Most travelers have trips that turned out to be a nightmare. Instead of feeling like becoming a nomadic bum in an idyllic beach, you just can’t wait to leave. Unfortunately a bad trip is like a butchered first impression or disappointing one night stand. It just leaves you with regret and the need to go hit the nearest bar and forget that it ever happened.
That trip for us was a week spent in Cozumel. The proximity to the U.S., tropical weather, cheap all-inclusive packages and “supposedly” amazing diving were the factors that drew us to book a week trip to Mexican island. With all these factors, how can a trip go so wrong?
My answer would be summarized in 5 distinct experiences in the short span of 7 days that made me almost want to swim back to the U.S.
There is no worse feeling in the world for a traveller than to feel like the locals don’t want you there and all that you represent to them is money. We are laid back travelers and love to hang out in local holes and blend in to the lifestyle of the place we are visiting, but in Cozumel, we were constantly and aggressively harassed to buy souvenirs, timeshares, tours and etc… After visiting the main shopping street one time, we chose not to go back and even at our 4-star hotel, we started hiding from the sales people constantly chasing us to discuss a “great deal”.
Where are the birds?
You would think that in a tropical island, you would find birds or some wildlife, but in the week we were there, and after driving the entire island, I didn’t find a bird or reptile on the island. It was a strange feeling, like the animals knew something we didn’t.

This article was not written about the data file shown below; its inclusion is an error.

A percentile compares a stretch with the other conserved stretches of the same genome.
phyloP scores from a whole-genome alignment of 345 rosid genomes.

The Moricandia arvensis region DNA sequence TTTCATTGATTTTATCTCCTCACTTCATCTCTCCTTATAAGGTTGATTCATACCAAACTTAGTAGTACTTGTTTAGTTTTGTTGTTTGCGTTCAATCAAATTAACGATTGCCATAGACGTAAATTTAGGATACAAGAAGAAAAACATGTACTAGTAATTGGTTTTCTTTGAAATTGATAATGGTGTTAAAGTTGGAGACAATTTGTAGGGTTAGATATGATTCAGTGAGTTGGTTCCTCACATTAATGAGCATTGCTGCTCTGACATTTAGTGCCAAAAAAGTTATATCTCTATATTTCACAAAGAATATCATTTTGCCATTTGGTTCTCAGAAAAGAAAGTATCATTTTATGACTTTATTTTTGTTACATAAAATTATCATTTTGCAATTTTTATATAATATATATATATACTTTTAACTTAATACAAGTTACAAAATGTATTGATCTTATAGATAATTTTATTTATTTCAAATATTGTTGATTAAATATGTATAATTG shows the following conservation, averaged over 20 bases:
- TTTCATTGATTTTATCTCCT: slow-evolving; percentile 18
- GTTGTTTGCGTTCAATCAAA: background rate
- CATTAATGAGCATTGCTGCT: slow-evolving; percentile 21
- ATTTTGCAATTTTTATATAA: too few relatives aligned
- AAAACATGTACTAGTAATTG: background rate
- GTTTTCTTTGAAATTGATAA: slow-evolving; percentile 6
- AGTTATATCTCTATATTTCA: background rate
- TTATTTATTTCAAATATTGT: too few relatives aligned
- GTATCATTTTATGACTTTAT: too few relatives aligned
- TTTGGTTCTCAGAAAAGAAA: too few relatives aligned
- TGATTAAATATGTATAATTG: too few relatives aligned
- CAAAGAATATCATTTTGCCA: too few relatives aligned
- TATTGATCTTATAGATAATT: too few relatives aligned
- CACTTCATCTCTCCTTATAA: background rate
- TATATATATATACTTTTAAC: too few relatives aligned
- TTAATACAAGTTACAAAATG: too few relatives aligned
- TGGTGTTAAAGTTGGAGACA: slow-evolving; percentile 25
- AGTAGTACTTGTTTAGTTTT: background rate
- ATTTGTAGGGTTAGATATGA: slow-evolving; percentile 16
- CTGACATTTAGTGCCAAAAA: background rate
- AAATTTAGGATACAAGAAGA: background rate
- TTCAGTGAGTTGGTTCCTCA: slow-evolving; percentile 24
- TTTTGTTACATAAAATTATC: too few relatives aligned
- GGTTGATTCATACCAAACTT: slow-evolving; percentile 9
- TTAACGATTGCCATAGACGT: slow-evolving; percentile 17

The hotel we stayed in was a beautiful, 4 star hotel that had several all-inclusive restaurants, a private beach, several pools and bars, and stunning ocean view suites. It also had an aggravating all-inclusive scam, in which you had to reserve the sit-down restaurants in person from 11am to noon everyday, making it impossible for guests to leave the hotel until noon or dine in these restaurants. In addition, there were only a few tables available and for some reason, even when we arrived at the restaurant before 11am to make sure we could get a reservation, these were all gone. We could not even book a reservation with the concierge and that is saying something.
Wait, that guy is going to drown…
We tried to make the most of our time in Cozumel. So we would not be able to eat at one of the sit-down restaurants while we were there, but one of the reasons we went to the island was the diving. We had heard from other divers that it was a great spot to go. After a few mishaps with the diving company we booked at the same hotel, we were finally able to go on a two tank dive. After the first dive, it was clear to us that we should just call it quits. It was like trying to revive a bad relationship and just making it worse.
The lack of safety displayed in the boat was stunning. Some people did not display the basic knowledge of the sport, crucial to keep themselves and others safe while underwater. One guy that was supposedly certified, jumped into the water and sank to the bottom. We were 60 feet underwater and he couldn’t control his descent. In his panic, he lost his mask and flailed against the coral reef and anyone around him. The dive master/instructor was completely clueless, even with all our signals and took several minutes to realize this guy was going to drown. He finally went over to help and received several punches from the panicked diver, which by now had knocked out the instructor’s regulator out. The whole scene was surreal. The diver should have ascended and been removed from the dive by the instructor. Instead, the instructor gave him his mask and continued the dive. The same guy had several more issues before the dive was over and we just couldn’t wait to get it all over with. Being underwater with such unsafe practices are not our cup of tea. It’s like standing in the middle of a dark road waiting cars to run you over.